Porsha-Shaf’on Venable: Born, raised and still residing in the Bronx. Porsha-Shaf’on received her J.D. from California Western School of Law and her MSW from New York University School of Social Work. She initially worked at Bronx Defenders as a Forensic Social Worker. During Law school, she returned to Bronx Defenders as a Law Clerk and after law school, she was a Staff Attorney in the criminal defense practice, the Adolescent Defense Project and a Team Leader. In 2017, she joined the Neighborhood Defender Service of Harlem as a staff attorney. In October 2017, she returned to the Bronx Defenders for the fourth time in her career. She is currently a supervising attorney.
A Defender’s Guide to Federal Evidence: A Trial Practice Handbook for Criminal Defense Attorneys
This Guide to Federal Evidence is the only federal evidence handbook written exclusively for criminal defense lawyers. The Guide analyzes each Federal Rule of Evidence and outlines the main evidentiary issues that confront criminal defense lawyers. It also summarizes countless defense favorable cases and provides tips on how to avoid common evidentiary pitfalls. The Guide contains multiple user-friendly flowcharts aimed at helping the criminal defense lawyer tackle evidence problems. A Defender’s Guide to Federal Evidence is an indispensable tool in preparing a case for trial.
Modern Digital Evidence & Technologies in Criminal Cases
Modern cases need modern defenses, and modern lawyers can't practice with an outdated playbook. This program is a contemporary training that identifies emerging technologies and digital evidence encountered in today's criminal cases and arms you with the tools necessary to combat expert witnesses, prosecutorial overreach, and an uneducated judge and jury. This comprehensive CLE program covers both general aspects of new technologies as well as practical courtroom application and legal challenges to the use of these new technologies.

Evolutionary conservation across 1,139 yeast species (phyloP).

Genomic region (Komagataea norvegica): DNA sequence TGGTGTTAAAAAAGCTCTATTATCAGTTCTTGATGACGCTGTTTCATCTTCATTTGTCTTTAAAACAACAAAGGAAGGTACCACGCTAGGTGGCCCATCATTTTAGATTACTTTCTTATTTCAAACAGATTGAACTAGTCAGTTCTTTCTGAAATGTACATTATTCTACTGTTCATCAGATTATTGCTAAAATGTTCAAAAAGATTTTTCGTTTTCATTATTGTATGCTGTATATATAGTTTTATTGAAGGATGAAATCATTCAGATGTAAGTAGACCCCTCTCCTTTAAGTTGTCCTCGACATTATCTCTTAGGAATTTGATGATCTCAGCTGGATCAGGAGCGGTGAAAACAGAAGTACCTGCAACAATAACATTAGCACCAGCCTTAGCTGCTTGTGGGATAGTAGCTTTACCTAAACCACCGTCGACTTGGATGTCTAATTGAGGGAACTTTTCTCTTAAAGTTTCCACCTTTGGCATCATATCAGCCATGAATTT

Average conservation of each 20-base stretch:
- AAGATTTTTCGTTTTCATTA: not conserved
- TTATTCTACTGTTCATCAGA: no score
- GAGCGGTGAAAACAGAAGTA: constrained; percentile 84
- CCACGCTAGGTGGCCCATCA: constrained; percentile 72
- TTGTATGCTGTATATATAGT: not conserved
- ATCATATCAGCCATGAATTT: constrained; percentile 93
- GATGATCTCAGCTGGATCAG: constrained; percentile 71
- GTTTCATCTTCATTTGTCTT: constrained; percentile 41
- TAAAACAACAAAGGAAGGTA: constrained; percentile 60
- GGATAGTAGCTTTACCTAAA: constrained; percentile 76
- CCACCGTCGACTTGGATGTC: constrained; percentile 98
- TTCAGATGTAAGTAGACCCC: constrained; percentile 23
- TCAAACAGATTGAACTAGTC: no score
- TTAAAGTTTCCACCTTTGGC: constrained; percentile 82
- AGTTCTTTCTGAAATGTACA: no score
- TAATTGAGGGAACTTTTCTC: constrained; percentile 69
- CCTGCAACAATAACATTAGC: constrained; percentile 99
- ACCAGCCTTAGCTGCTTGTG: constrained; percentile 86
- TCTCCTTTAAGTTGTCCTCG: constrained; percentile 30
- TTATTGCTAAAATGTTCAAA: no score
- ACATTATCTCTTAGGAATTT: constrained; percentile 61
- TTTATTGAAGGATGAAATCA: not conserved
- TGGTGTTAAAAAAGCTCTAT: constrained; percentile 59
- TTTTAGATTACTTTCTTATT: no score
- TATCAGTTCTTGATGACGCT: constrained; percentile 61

Top Shelf DUI Defenses: The Law, The Science, The Techniques (2021)
If you are serious about being an effective DUI defense advocate, or if you’re considering adding DUI defenses to your portfolio, you need to know the latest scientific and legal strategies to optimize your success at trial. Learn from the best-of-the-best in the field in this unique CLE Program, updated for 2021.
Defending Modern Drug Cases (2021)
From challenging the arrest and seizure to picking a jury and cross-examining police officers, defense attorneys handling drug cases must be able to construct a defense that will increase the chances of the client getting a positive result for your client.
Effective motion practice, juror selection, and storytelling have never been more important. This seminar will introduce defense counsel to techniques that have been used at recent drug trials to rebut specific claims and overcome the emotion created in today’s criminal legal system.